Blog
About

19
views
0
recommends
+1 Recommend
0 collections
    0
    shares
      • Record: found
      • Abstract: found
      • Article: found
      Is Open Access

      Distinct Patterns of Brain Activity Characterise Lexical Activation and Competition in Spoken Word Production

      Read this article at

      Bookmark
          There is no author summary for this article yet. Authors can add summaries to their articles on ScienceOpen to make them more accessible to a non-specialist audience.

          Abstract

          According to a prominent theory of language production, concepts activate multiple associated words in memory, which enter into competition for selection. However, only a few electrophysiological studies have identified brain responses reflecting competition. Here, we report a magnetoencephalography study in which the activation of competing words was manipulated by presenting pictures (e.g., dog) with distractor words. The distractor and picture name were semantically related ( cat), unrelated ( pin), or identical ( dog). Related distractors are stronger competitors to the picture name because they receive additional activation from the picture relative to other distractors. Picture naming times were longer with related than unrelated and identical distractors. Phase-locked and non-phase-locked activity were distinct but temporally related. Phase-locked activity in left temporal cortex, peaking at 400 ms, was larger on unrelated than related and identical trials, suggesting differential activation of alternative words by the picture-word stimuli. Non-phase-locked activity between roughly 350–650 ms (4–10 Hz) in left superior frontal gyrus was larger on related than unrelated and identical trials, suggesting differential resolution of the competition among the alternatives, as reflected in the naming times. These findings characterise distinct patterns of activity associated with lexical activation and competition, supporting the theory that words are selected by competition.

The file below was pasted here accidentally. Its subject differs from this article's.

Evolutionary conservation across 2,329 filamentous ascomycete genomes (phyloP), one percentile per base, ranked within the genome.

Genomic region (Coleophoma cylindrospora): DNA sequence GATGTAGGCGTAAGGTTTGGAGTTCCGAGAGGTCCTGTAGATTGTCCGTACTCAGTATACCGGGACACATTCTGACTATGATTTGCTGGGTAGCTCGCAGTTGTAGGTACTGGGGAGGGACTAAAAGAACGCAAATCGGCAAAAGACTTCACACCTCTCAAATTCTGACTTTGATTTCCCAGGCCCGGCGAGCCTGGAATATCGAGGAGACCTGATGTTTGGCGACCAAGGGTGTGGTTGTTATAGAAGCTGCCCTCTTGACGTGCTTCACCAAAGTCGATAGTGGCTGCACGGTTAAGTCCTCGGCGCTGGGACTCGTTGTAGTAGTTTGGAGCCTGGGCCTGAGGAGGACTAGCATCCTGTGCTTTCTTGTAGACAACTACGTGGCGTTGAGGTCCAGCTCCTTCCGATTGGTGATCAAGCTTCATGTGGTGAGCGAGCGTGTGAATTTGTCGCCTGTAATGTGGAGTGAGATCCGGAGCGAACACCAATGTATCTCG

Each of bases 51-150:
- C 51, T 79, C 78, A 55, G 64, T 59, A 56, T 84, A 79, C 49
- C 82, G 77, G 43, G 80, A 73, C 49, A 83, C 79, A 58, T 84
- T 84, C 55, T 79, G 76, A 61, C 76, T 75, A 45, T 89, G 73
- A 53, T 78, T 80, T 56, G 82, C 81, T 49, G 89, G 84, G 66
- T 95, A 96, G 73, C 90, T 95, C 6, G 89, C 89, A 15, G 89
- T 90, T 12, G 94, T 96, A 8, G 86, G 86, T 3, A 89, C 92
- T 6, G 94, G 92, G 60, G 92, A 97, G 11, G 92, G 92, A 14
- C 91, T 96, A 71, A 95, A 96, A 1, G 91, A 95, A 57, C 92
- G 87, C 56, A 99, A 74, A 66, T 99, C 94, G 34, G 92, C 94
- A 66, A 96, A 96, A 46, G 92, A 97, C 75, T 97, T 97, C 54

Related collections

          Most cited references 34

          • Record: found
          • Abstract: found
          • Article: not found

          Oscillatory gamma activity in humans and its role in object representation.

          We experience objects as whole, complete entities irrespective of whether they are perceived by our sensory systems or are recalled from memory. However, it is also known that many of the properties of objects are encoded and processed in different areas of the brain. How then, do coherent representations emerge? One theory suggests that rhythmic synchronization of neural discharges in the gamma band (around 40 Hz) may provide the necessary spatial and temporal links that bind together the processing in different brain areas to build a coherent percept. In this article we propose that this mechanism could also be used more generally for the construction of object representations that are driven by sensory input or internal, top-down processes. The review will focus on the literature on gamma oscillatory activities in humans and will describe the different types of gamma responses and how to analyze them. Converging evidence that suggests that one particular type of gamma activity (induced gamma activity) is observed during the construction of an object representation will be discussed.